An evaluation of the SR-91 express lanes (Sullivan, 2000) found a “moderate” income effect, with the percentage of trips on the express lanes for the lowest and highest income groups (20 percent and 50 percent) staying the same over the 3-year evaluation period. Evaluators also found that the use of express lanes increased over time for both those who carpooled and solo drivers across all incomes. Low-income and moderate-income travelers appeared to be more selective and used the tolled route for less than half of their trips.
When prices rose, people in the lowest income group did not reduce their travel, but people of moderate income did. This suggests that people with lower incomes have less flexibility in the time they travel (Kuehn, 2008), or that low-income individuals have very high values for reliable travel when they need it.
Experience From “Full Facility” Pricing Projects
Lee County, FL
In Florida, proposals to raise peak-period tolls on Lee County’s bridges were rejected as inequitable to those with inflexible schedules and led to a program of reduced off-peak tolls instead. Income equity was not raised as an issue in planning or in evaluation focus groups and surveys.
New York, NY
The Port Authority of New York and New Jersey did not uncover major equity issues in planning for variable tolls, nor did they evaluate equity effects after program implementation.
Planning Studies Conducted Under the VPP Program
Studies funded under the VPP program have included innovative approaches designed specifically to address equity issues. The authors of one study evaluated the equity impacts of a regional value pricing program, which are discussed below.
Fast and Intertwined Regular (FAIR) Lanes
This approach was studied in Alameda County, CA, and involved providing toll credits to qualified low-income users on the basis of their monitored usage of free regular lanes located adjacent to HOT lanes. Accumulated credits allowed for periodic free use of the HOT lanes by these motorists.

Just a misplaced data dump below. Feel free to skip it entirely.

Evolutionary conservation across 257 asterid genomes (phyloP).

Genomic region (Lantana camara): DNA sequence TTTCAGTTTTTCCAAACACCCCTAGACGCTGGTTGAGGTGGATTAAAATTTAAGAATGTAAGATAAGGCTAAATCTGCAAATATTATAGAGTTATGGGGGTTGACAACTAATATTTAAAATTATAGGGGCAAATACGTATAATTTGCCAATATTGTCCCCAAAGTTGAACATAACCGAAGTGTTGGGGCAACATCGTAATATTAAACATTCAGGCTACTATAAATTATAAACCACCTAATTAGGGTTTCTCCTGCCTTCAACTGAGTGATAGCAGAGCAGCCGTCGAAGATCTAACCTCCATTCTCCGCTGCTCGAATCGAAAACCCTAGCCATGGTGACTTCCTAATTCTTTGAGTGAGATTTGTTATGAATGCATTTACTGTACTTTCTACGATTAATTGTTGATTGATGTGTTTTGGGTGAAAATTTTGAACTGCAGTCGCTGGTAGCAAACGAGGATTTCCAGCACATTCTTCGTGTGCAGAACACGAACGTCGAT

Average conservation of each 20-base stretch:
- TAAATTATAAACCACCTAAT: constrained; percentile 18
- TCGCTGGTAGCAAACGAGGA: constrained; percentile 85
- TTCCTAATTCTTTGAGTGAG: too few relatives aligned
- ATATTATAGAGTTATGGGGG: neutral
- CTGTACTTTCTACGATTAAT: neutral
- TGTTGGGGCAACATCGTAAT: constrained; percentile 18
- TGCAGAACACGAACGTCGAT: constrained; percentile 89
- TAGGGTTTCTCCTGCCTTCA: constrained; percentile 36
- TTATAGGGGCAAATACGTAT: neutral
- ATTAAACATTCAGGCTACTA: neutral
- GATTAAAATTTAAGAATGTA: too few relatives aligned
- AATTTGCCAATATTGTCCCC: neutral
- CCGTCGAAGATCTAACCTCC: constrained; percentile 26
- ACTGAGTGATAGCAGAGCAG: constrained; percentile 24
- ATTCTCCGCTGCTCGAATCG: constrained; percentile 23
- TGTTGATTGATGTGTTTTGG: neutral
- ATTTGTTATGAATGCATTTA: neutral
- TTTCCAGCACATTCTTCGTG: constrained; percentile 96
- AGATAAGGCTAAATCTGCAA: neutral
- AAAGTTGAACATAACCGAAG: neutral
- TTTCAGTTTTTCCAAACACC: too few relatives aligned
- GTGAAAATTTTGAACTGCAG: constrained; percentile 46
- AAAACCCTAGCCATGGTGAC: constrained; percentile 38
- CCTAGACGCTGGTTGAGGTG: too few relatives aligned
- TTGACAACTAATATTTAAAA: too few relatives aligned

The FAST Miles approach being studied in Minneapolis would allocate a fixed amount of toll credits to all area motorists, similar to the limited number of free peak-period minutes allocated by cell phone companies to their customers. Total credits allocated to all motorists would be limited by the peak-period capacity available on the roadway system. This would ensure that demand would not exceed supply of road space (i.e., roadway capacity) and guarantee congestion-free travel for all motorists in exchange for use of their free credits to “pay” for roadway use.
Network of Variably Priced Lanes in the Washington, DC, Metropolitan Area
An analysis was performed for three scenarios involving a network of priced lanes (National Capital Region Transportation Planning Board, 2008). With respect to transit, because transit service was added between the base case and the scenarios, only gains in accessibility were noted. With regard to highways, one scenario had no losses in accessibility; thus, no population group experienced losses. The pattern of losses and gains for the other two scenarios were very similar, with no one population group receiving a large share of the benefit and no one population group shouldering a disproportionate share of the losses. Gains and losses in accessibility to jobs by highways across population groups for one scenario is presented in the figure “Demographic assessment of the change in accessibility to jobs by highways,” and the distribution of gains in accessibility to jobs by transit for the same scenario is presented in the figure “Demographic assessment of the change in accessibility to jobs by transit.”
United States Department of Transportation - Federal Highway Administration